James 2:8 If ye fulfil the royal law according to the scripture, Thou shalt love thy neighbour as thyself, ye do well: 9 But if ye have respect to persons, ye commit sin, and are convinced of the law as transgressors.
One sad thing about living in St. Vincent is the poverty you are surrounded with. It’s heartbreaking to see people who would view a poor American as someone who is incredibly rich. However living in a culture like this has given me a better understanding of what it means to truly love others.
James in this passage refers to the law of love, which comes from the response of Jesus when a lawyer asks Him what the most important part of the law was (Matthew 22:37-39, Luke 10:25-27. Christ here commands the person to “love thy neighbour as thyself.” We know this today as The Golden Rule-treat people the way you want to be treated.
Originally this law of love had to do with giving people respect and dignity (James 2:1-7) while genuinely caring about their needs (Christ follows the Luke 10 passage with the parable of the good Samaritan). Today however it’s defined very differently.
Last month some children from down the street came by and asked for water. I happily gave them that along with a Bible story, and even some soap they needed. The older sister then asked for cooking oil and when I refused put her hands on her hips and asked “John doesn’t the Bible tell you to share?”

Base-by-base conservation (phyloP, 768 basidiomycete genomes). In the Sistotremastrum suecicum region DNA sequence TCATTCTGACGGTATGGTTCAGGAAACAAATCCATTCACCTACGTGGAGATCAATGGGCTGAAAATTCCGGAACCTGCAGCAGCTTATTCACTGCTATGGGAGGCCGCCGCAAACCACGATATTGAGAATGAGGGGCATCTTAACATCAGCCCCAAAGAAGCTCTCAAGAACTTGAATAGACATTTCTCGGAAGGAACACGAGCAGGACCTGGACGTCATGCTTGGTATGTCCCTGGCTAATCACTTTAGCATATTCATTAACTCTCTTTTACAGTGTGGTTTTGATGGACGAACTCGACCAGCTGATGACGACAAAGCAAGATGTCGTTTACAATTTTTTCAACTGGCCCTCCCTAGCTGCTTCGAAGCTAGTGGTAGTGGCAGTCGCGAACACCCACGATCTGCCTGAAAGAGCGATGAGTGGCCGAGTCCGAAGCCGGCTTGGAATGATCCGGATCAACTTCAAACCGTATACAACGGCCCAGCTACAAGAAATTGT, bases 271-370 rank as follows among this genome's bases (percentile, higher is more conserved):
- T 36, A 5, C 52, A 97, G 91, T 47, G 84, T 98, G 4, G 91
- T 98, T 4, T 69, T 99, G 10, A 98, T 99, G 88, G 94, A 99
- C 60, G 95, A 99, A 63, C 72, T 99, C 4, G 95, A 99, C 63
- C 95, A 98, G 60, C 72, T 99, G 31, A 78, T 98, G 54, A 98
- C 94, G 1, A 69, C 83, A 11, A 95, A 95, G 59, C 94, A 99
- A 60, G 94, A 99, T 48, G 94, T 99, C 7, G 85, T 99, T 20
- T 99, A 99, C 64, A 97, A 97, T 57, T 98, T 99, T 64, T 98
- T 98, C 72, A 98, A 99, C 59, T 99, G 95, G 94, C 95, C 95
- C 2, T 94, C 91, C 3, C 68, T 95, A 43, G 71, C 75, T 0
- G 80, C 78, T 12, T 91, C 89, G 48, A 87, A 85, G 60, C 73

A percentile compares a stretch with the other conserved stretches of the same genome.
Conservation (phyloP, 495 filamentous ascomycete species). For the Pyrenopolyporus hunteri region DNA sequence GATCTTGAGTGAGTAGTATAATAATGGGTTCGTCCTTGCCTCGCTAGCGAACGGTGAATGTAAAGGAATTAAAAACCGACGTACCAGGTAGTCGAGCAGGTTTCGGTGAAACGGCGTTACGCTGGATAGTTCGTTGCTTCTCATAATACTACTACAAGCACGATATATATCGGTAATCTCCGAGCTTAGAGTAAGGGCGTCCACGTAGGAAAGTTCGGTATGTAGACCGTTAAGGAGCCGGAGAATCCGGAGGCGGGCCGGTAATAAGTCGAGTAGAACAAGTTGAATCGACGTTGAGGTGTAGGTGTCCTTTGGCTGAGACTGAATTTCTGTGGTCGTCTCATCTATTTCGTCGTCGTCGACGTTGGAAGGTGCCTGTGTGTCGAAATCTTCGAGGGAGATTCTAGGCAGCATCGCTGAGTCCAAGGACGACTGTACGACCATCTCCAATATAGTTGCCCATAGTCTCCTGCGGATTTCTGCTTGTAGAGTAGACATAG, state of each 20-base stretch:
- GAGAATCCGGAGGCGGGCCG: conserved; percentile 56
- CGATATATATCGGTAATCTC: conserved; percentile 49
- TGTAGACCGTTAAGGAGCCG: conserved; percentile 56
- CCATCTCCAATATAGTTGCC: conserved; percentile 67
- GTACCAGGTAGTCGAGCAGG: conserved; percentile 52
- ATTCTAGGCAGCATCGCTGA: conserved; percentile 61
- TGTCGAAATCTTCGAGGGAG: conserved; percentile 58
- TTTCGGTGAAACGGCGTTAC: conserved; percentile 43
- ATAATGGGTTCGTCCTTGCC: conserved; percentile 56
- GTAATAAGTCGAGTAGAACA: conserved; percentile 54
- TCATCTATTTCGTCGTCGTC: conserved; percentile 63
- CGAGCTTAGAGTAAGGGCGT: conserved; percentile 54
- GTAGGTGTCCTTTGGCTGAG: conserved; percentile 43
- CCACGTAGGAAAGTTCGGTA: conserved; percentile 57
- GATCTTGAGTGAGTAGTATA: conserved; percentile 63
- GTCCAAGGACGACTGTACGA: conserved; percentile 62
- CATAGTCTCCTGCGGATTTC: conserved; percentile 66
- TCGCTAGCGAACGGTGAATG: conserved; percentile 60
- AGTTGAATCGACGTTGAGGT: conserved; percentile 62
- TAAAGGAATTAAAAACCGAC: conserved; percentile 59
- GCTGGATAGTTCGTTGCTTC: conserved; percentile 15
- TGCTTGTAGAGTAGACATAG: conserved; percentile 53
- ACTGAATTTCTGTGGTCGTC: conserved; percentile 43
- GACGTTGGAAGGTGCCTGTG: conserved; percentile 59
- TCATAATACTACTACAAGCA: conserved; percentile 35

Now she was just giving me a hard time, but clearly illustrated the world’s view of love which goes something like this;
- You must agree with everything that I say
- Give me whatever I want
- And accept me unconditionally
Not only is that different from the law of love, it’s different from the love of Christ (Kevin Deyoung wrote an excellent article last week on love being more than unconditional acceptance). This is just selfishness.
Instead it’s our responsibility as Christians to portray a true Christ-honoring love to the unsaved For me it looks something like this
- Any time someone comes to visit I drop what I am doing and help them
- They are always offered water, a comfortable chair, and a listening ear
- If there is a particular need they have (they want something)then I take into account a.) whether I have it b.) how many times they have asked me for things this week and c.) how they respond when I tell them no
- If the thing they want can’t be spared I offer something else (I can’t give you hamburger but I can make you a sandwich)
Quite often step four doesn’t come into the picture because they make it a habit of asking me for things, or I can’t offer what they want.
In those moments however I remind myself showing the love of Christ doesn’t mean meeting every need a person has. Instead it’s about showing them hospitality, offering kindness, and sharing what you can.